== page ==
Biophysical Reviews

, Volume 10, Issue 3, pp 915–925 | Cite as

Extraction and recovery processes for cynaropicrin from Cynara cardunculus L. using aqueous solutions of surface-active ionic liquids

  • Emanuelle L. P. de Faria
  • Melissa V. Gomes
  • Ana Filipa M. Cláudio
  • Carmen S. R. Freire
  • Armando J. D. Silvestre
  • Mara G. Freire


Due to the wide range of relevant biological activities and high commercial value of cynaropicrin, and aiming at developing cost-effective processes, aqueous solutions of ionic liquids (ILs) were investigated for the extraction and recovery of cynaropicrin from the leaves of Cynara cardunculus L. Both cationic (1-alkyl-3-methylimidazolium chloride) and anionic (cholinium carboxylate) surface-active ILs were investigated, as well as a wide range of conventional surfactants and molecular organic solvents, allowing us to conclude that aqueous solutions of cationic surface-active ILs display a better performance for the extraction of cynaropicrin. Operational conditions were optimized, leading to a cynaropicrin extraction yield of 3.73 wt%. The recycling of both the biomass and the solvent were further investigated to appraise the extraction media saturation and to achieve a higher cynaropicrin extraction yield (6.47 wt%). Finally, it was demonstrated that 65 wt% of the extracted cynaropicrin can be efficiently recovered by precipitation from the IL aqueous extract through the addition of water as anti-solvent, allowing us to put forward both the extraction and recovery processes of the target value-added compound from biomass followed by solvent recycling. This approach opens the door to the development of more sustainable processes using aqueous solutions of ILs instead of the volatile organic solvents commonly used in biomass processing.


Cynaropicrin Biomass Extraction Recovery Ionic liquids Aqueous solutions 



This work was developed within the scope of the project CICECO-Aveiro Institute of Materials, POCI-01-0145-FEDER-007679 (FCT Ref. UID/CTM/50011/2013), and projects Multibiorefinery (POCI-01-0145-FEDER-016403) and Deep Biorefinery (PTDC/AGR-TEC/1191/2014), financed by national funds through the FCT/MEC and when appropriate co-financed by FEDER under the PT2020 Partnership Agreement. FCT/MEC is also acknowledged for the contract under Investigator FCT to C.S.R. Freire (IF/01407/2012). M.G. Freire acknowledges the European Research Council (ERC) for the starting grant ERC-2013-StG-337753. E.L.P. Faria acknowledges CNPq for the PhD grant (200908/2014-6). CEBAL and the project ValBioTecCynara are acknowledged for providing the cardoon leaves samples.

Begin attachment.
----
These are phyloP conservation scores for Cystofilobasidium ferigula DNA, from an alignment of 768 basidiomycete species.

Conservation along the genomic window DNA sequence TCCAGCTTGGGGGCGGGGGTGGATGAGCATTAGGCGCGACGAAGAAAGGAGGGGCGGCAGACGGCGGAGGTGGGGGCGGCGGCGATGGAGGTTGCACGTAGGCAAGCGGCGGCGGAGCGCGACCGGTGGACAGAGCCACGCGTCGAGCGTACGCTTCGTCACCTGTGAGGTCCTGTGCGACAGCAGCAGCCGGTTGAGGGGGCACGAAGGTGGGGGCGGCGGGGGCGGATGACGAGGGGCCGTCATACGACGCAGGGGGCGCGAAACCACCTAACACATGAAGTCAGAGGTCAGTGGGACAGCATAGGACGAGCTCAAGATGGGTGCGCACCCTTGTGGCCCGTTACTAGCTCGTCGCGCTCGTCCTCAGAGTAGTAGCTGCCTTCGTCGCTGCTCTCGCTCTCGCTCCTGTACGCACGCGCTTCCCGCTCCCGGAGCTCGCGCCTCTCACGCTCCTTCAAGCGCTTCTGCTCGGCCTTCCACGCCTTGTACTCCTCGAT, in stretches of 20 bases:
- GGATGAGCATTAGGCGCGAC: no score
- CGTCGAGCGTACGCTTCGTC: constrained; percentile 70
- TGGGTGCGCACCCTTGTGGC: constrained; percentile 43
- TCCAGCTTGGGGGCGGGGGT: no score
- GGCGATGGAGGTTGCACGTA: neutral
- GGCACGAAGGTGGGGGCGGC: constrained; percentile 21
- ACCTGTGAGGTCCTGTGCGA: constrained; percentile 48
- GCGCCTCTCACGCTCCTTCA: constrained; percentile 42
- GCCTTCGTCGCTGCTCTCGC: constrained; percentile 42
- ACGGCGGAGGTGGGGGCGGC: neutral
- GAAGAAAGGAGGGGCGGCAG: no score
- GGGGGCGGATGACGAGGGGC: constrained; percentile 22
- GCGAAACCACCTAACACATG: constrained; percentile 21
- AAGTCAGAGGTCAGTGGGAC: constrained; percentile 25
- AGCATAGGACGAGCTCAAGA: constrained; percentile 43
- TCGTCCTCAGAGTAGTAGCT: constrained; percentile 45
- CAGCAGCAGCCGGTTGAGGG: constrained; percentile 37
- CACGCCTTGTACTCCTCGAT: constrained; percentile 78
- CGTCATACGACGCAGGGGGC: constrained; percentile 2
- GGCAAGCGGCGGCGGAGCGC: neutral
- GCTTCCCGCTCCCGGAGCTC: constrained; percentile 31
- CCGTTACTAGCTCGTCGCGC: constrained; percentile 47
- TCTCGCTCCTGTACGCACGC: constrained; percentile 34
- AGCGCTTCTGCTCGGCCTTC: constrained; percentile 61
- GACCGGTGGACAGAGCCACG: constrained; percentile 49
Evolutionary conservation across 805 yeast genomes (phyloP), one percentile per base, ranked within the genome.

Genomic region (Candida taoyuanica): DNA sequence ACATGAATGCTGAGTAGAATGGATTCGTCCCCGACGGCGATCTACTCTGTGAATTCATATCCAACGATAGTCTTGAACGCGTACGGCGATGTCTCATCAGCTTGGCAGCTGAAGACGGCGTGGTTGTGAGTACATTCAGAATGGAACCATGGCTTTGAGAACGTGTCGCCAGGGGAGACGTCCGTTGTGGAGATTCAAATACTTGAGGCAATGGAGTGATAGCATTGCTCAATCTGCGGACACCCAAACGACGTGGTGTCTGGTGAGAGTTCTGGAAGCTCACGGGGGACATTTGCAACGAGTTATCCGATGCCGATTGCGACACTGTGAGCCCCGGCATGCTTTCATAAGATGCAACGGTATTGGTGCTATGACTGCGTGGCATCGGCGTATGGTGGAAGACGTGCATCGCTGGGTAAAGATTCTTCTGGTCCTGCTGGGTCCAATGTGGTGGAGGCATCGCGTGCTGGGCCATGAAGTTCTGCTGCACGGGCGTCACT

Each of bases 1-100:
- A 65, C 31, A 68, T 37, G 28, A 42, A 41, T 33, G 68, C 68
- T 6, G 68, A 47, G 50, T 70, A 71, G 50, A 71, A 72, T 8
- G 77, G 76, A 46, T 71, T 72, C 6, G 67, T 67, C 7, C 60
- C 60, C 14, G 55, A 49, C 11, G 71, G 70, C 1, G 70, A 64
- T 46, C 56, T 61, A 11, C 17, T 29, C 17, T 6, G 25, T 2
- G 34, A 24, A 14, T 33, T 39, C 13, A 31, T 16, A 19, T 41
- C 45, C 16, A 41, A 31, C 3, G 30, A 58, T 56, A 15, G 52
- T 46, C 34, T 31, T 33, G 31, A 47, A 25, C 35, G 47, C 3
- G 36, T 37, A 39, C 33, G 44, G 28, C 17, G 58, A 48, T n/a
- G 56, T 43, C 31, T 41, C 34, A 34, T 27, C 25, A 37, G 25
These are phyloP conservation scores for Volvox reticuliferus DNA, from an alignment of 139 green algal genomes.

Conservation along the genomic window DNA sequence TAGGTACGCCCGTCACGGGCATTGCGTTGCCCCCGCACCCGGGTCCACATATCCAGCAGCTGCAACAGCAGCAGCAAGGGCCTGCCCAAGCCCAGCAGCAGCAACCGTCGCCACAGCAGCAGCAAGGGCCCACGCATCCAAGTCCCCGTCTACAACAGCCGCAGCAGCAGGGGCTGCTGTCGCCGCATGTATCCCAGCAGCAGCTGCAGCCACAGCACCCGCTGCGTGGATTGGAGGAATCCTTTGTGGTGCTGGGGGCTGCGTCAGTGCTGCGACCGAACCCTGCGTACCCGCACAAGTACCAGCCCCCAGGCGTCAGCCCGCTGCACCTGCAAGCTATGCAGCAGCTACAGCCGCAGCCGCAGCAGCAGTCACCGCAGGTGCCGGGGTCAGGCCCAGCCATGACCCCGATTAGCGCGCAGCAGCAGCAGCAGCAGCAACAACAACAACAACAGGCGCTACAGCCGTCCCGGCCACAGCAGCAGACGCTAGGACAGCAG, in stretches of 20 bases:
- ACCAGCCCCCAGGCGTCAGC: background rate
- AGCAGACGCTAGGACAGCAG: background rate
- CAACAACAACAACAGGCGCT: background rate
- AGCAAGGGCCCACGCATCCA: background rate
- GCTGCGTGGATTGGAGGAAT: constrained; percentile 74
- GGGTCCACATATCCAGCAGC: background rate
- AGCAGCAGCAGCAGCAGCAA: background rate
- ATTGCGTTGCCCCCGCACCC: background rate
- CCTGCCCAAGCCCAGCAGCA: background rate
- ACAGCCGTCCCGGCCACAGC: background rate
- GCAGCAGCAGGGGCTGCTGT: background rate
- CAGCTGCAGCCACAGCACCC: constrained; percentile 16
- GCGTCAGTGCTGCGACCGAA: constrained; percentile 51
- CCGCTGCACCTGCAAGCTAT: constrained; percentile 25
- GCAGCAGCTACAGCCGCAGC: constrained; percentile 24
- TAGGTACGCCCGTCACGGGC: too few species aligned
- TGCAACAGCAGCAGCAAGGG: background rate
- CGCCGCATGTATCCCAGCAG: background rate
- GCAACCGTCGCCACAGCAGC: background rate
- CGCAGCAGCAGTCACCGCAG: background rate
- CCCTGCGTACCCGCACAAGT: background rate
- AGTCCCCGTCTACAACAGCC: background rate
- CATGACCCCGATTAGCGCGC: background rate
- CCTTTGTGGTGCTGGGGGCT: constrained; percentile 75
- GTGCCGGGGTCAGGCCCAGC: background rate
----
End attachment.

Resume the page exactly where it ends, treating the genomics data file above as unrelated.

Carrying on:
Compliance with ethical standards

Conflict of interest

Emanuelle L. P. de Faria declares that she has no conflict of interest. Melissa V. Gomes declares that she has no conflict of interest. Ana Filipa M. Cláudio declares that she has no conflict of interest. Carmen S. R. Freire declares that she has no conflict of interest. Armando J. D. Silvestre declares that he has no conflict of interest. Mara G. Freire declares that she has no conflict of interest.

Ethical approval

This article does not contain any studies with human participants or animals performed by any of the authors.

Supplementary material

12551_2017_387_MOESM1_ESM.pdf (203 kb)
ESM 1 Extraction yields of cynaropicrin from C. cardunculus L. leaves and respective standard deviation, CMC values of the studied surface-active ILs, and examples of the DAD-HPLC chromatograms (PDF 203 kb)


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Copyright information

© International Union for Pure and Applied Biophysics (IUPAB) and Springer-Verlag GmbH Germany, part of Springer Nature 2017

Authors and Affiliations

  1. 1.CICECO – Aveiro Institute of Materials, Chemistry DepartmentUniversity of AveiroAveiroPortugal

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